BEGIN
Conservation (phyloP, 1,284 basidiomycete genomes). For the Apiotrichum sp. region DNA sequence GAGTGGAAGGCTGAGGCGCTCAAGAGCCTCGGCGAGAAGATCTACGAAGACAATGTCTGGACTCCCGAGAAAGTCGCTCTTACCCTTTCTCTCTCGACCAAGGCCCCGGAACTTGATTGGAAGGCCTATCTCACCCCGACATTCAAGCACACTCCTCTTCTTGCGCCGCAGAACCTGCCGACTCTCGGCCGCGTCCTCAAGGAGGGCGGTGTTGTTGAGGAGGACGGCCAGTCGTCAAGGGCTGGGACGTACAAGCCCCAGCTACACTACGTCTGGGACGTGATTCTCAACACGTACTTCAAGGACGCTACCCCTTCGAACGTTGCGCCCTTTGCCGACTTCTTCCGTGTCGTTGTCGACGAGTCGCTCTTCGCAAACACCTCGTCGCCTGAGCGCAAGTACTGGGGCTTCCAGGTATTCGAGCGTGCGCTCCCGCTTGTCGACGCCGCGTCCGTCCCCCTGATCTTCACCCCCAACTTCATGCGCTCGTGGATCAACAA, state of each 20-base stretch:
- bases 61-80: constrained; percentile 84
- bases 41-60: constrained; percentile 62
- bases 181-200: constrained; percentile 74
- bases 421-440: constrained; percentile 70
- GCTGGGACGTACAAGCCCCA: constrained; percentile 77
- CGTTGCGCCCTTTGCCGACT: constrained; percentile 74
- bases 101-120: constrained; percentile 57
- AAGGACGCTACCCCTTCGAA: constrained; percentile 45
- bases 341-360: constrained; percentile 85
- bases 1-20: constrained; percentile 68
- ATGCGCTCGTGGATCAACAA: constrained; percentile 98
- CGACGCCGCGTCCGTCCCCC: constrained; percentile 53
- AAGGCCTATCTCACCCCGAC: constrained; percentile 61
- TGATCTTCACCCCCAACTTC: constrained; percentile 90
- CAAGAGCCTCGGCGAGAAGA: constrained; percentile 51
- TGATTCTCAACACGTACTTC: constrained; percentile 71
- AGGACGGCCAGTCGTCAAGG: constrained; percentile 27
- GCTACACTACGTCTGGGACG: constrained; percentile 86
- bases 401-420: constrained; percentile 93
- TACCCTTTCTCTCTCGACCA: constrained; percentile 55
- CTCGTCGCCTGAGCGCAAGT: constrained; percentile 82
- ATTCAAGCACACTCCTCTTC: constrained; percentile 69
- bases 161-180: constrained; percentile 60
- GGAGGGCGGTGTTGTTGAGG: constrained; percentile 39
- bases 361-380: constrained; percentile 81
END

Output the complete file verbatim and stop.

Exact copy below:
Conservation (phyloP, 1,284 basidiomycete genomes). For the Apiotrichum sp. region DNA sequence GAGTGGAAGGCTGAGGCGCTCAAGAGCCTCGGCGAGAAGATCTACGAAGACAATGTCTGGACTCCCGAGAAAGTCGCTCTTACCCTTTCTCTCTCGACCAAGGCCCCGGAACTTGATTGGAAGGCCTATCTCACCCCGACATTCAAGCACACTCCTCTTCTTGCGCCGCAGAACCTGCCGACTCTCGGCCGCGTCCTCAAGGAGGGCGGTGTTGTTGAGGAGGACGGCCAGTCGTCAAGGGCTGGGACGTACAAGCCCCAGCTACACTACGTCTGGGACGTGATTCTCAACACGTACTTCAAGGACGCTACCCCTTCGAACGTTGCGCCCTTTGCCGACTTCTTCCGTGTCGTTGTCGACGAGTCGCTCTTCGCAAACACCTCGTCGCCTGAGCGCAAGTACTGGGGCTTCCAGGTATTCGAGCGTGCGCTCCCGCTTGTCGACGCCGCGTCCGTCCCCCTGATCTTCACCCCCAACTTCATGCGCTCGTGGATCAACAA, state of each 20-base stretch:
- bases 61-80: constrained; percentile 84
- bases 41-60: constrained; percentile 62
- bases 181-200: constrained; percentile 74
- bases 421-440: constrained; percentile 70
- GCTGGGACGTACAAGCCCCA: constrained; percentile 77
- CGTTGCGCCCTTTGCCGACT: constrained; percentile 74
- bases 101-120: constrained; percentile 57
- AAGGACGCTACCCCTTCGAA: constrained; percentile 45
- bases 341-360: constrained; percentile 85
- bases 1-20: constrained; percentile 68
- ATGCGCTCGTGGATCAACAA: constrained; percentile 98
- CGACGCCGCGTCCGTCCCCC: constrained; percentile 53
- AAGGCCTATCTCACCCCGAC: constrained; percentile 61
- TGATCTTCACCCCCAACTTC: constrained; percentile 90
- CAAGAGCCTCGGCGAGAAGA: constrained; percentile 51
- TGATTCTCAACACGTACTTC: constrained; percentile 71
- AGGACGGCCAGTCGTCAAGG: constrained; percentile 27
- GCTACACTACGTCTGGGACG: constrained; percentile 86
- bases 401-420: constrained; percentile 93
- TACCCTTTCTCTCTCGACCA: constrained; percentile 55
- CTCGTCGCCTGAGCGCAAGT: constrained; percentile 82
- ATTCAAGCACACTCCTCTTC: constrained; percentile 69
- bases 161-180: constrained; percentile 60
- GGAGGGCGGTGTTGTTGAGG: constrained; percentile 39
- bases 361-380: constrained; percentile 81